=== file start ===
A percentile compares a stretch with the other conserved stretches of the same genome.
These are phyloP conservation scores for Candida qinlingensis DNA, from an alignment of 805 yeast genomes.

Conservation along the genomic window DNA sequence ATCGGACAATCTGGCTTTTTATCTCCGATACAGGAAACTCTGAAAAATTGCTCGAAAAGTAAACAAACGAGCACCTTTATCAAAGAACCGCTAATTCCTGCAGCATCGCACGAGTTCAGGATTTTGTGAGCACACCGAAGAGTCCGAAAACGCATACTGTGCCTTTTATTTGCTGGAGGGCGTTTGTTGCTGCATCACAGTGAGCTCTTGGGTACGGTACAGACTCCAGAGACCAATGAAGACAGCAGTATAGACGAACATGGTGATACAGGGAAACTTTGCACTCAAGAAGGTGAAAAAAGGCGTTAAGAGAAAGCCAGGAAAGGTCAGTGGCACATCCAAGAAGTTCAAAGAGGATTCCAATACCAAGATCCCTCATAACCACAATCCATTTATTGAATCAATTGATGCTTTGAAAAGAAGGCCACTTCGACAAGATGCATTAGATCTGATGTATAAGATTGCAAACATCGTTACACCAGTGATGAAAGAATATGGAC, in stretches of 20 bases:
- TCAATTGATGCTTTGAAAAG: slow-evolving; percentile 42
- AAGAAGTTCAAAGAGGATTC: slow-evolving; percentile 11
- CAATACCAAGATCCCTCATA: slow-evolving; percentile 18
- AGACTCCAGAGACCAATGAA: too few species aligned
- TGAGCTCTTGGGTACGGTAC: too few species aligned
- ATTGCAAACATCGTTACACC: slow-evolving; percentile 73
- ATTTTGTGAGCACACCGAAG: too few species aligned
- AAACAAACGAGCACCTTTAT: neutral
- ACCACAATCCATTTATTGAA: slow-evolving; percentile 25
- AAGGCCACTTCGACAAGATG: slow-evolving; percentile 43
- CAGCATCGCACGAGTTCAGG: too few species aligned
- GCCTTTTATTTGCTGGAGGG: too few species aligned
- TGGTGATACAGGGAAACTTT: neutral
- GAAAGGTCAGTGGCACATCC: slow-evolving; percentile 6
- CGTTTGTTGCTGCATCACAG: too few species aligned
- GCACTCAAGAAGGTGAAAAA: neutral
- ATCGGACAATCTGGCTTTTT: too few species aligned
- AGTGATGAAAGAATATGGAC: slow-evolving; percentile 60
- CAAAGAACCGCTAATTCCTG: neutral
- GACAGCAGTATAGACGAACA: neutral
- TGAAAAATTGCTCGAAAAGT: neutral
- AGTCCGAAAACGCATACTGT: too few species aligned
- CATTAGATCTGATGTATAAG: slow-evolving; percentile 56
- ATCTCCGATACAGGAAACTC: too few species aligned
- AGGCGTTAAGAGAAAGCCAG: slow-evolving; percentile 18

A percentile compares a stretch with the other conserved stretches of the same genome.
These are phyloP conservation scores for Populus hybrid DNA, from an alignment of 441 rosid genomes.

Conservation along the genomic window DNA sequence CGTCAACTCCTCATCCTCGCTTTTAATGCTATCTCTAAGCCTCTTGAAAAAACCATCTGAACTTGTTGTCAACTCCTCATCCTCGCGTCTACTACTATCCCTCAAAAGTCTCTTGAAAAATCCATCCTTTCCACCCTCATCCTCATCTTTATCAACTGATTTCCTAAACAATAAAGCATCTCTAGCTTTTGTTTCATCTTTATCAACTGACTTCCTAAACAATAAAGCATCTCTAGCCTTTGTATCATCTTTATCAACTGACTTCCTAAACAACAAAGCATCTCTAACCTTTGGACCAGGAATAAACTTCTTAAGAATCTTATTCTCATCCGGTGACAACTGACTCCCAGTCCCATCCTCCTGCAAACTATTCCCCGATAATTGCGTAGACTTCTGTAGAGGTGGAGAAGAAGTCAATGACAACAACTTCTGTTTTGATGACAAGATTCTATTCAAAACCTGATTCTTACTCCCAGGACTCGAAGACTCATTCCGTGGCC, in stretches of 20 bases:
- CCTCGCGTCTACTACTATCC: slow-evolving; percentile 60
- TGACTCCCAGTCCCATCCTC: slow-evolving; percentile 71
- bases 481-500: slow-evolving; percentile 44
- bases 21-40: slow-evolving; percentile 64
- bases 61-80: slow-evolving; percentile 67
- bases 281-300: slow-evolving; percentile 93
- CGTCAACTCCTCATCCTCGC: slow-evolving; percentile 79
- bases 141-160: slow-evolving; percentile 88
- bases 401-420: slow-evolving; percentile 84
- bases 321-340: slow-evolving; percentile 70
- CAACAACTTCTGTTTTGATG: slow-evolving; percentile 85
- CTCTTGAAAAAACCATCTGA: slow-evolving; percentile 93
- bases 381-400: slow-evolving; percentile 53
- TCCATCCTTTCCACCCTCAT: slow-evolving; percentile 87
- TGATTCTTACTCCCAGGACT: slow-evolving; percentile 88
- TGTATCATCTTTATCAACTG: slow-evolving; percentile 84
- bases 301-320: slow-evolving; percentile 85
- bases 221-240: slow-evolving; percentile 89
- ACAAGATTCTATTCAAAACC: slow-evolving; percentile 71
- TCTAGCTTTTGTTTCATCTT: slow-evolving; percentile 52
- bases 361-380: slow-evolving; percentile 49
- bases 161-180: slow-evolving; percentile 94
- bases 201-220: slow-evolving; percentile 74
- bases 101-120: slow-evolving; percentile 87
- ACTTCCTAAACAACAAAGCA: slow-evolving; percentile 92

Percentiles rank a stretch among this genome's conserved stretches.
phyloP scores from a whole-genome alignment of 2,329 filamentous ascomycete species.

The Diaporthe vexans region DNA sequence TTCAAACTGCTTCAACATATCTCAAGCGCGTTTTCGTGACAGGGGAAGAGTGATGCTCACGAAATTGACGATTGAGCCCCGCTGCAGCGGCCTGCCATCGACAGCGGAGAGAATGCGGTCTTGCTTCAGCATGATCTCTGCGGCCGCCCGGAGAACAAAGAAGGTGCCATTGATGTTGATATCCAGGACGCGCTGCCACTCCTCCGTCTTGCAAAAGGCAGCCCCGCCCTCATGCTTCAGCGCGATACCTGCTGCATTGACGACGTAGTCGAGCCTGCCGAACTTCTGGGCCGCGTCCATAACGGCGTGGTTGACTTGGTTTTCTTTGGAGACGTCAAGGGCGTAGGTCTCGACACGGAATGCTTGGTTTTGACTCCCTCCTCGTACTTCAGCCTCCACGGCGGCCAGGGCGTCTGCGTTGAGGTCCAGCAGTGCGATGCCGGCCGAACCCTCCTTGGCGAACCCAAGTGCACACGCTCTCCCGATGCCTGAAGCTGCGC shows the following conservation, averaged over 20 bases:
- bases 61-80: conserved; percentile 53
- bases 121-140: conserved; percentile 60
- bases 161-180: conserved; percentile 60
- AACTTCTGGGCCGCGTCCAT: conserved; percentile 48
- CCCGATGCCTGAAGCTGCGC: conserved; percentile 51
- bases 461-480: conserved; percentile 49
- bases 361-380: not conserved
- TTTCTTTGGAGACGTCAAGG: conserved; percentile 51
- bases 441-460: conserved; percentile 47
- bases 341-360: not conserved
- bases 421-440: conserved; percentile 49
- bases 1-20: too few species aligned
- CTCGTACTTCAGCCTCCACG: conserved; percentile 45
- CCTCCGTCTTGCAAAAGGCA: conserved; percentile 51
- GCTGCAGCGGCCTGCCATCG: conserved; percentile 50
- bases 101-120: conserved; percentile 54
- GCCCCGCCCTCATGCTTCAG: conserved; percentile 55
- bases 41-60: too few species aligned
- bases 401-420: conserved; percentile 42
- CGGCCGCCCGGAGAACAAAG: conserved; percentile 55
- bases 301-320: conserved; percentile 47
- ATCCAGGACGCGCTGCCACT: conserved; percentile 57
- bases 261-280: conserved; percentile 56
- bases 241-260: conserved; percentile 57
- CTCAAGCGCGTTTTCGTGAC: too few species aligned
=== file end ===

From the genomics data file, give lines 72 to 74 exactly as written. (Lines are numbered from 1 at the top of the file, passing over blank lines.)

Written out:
- CTCGTACTTCAGCCTCCACG: conserved; percentile 45
- CCTCCGTCTTGCAAAAGGCA: conserved; percentile 51
- GCTGCAGCGGCCTGCCATCG: conserved; percentile 50